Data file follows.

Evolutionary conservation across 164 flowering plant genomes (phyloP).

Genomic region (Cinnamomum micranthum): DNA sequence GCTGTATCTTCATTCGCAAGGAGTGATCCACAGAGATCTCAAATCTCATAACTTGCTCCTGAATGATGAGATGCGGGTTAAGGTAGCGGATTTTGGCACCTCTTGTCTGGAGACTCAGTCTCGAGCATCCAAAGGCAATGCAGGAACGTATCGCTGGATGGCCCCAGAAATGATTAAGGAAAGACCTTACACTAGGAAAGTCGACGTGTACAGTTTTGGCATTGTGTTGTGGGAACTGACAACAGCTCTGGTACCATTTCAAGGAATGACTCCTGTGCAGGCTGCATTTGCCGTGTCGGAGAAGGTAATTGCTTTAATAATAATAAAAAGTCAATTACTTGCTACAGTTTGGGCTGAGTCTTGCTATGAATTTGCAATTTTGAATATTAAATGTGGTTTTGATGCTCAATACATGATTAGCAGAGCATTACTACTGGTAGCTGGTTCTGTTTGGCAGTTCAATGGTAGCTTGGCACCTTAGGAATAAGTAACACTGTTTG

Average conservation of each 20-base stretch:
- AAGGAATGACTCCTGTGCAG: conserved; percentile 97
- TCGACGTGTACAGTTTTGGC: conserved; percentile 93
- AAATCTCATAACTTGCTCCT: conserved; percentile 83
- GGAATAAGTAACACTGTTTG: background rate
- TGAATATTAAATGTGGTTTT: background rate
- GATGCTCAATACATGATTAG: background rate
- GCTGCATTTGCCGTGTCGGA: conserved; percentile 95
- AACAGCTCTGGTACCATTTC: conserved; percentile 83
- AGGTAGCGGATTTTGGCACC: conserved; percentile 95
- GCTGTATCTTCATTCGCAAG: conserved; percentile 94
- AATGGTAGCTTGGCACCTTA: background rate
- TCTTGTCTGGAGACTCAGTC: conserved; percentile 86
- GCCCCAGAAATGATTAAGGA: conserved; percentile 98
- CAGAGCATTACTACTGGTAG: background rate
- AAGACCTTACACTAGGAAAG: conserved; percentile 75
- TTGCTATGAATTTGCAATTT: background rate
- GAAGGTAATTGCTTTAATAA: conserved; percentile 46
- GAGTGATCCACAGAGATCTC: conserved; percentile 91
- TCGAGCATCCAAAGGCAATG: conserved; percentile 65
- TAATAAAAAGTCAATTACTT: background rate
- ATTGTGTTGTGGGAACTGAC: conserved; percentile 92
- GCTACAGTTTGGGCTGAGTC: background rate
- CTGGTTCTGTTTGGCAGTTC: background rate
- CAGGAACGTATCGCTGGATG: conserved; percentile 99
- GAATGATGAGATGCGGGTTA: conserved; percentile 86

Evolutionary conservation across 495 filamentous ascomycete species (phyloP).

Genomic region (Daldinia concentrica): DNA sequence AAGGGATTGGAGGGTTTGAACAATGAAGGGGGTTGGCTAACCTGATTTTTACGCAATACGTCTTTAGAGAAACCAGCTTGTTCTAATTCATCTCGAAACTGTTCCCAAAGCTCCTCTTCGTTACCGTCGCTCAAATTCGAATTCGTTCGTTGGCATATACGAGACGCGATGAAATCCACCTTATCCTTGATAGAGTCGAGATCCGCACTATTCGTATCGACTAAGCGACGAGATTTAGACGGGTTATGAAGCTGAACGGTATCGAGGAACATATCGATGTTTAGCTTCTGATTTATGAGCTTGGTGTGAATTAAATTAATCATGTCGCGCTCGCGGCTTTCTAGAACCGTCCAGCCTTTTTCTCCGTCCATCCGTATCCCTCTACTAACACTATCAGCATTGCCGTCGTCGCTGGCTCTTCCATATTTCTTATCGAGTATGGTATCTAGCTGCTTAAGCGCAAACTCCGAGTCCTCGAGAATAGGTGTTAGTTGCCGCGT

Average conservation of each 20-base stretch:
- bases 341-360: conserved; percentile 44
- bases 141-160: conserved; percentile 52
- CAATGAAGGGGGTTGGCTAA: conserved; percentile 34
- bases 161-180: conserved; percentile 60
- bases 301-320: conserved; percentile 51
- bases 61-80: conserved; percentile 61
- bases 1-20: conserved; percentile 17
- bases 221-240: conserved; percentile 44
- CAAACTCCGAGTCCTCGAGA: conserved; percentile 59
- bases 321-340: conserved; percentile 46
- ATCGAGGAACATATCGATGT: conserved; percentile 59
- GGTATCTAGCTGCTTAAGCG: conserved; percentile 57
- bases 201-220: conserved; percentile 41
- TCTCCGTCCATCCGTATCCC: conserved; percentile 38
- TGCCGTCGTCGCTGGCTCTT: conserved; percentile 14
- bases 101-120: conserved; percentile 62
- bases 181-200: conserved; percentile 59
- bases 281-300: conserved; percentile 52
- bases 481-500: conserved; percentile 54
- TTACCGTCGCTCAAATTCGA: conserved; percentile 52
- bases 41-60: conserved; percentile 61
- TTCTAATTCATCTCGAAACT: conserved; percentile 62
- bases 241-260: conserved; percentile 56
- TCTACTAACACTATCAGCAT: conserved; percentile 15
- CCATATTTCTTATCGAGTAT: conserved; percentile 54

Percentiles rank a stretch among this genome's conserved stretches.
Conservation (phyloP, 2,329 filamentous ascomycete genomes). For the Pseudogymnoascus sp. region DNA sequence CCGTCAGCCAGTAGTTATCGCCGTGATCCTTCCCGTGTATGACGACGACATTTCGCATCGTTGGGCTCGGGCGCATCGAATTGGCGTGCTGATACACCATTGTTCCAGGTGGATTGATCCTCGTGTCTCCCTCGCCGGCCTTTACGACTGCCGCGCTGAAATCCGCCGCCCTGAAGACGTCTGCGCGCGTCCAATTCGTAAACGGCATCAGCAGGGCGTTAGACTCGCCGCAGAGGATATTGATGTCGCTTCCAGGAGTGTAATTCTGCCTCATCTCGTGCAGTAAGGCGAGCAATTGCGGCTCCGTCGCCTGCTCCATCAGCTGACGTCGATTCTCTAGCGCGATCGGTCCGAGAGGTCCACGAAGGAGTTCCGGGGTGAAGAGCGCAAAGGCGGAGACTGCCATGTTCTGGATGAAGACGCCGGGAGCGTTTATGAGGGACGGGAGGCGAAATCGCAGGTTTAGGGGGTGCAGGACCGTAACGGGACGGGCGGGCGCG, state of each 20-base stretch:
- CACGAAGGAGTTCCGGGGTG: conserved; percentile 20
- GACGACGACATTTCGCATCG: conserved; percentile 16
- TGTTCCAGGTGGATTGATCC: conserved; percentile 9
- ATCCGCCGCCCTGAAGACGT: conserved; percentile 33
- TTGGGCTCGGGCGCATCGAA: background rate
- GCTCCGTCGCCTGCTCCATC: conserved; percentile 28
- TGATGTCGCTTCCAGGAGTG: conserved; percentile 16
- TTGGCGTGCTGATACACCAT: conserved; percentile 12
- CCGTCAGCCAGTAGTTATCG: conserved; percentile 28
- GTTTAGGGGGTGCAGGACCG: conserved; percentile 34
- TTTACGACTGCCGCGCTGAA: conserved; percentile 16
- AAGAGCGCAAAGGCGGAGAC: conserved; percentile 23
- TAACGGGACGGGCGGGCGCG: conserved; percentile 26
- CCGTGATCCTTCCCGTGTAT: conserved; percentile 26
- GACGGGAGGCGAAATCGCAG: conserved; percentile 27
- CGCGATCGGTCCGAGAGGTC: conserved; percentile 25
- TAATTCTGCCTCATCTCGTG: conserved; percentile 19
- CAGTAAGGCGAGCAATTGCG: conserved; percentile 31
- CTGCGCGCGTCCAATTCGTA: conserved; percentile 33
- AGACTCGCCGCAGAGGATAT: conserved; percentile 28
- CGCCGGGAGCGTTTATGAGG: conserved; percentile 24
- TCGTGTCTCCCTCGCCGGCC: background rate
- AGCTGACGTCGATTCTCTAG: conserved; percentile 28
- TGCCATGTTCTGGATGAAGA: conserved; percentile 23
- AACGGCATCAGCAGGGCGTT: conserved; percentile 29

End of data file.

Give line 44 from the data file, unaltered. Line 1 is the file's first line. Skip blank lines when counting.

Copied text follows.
- bases 201-220: conserved; percentile 41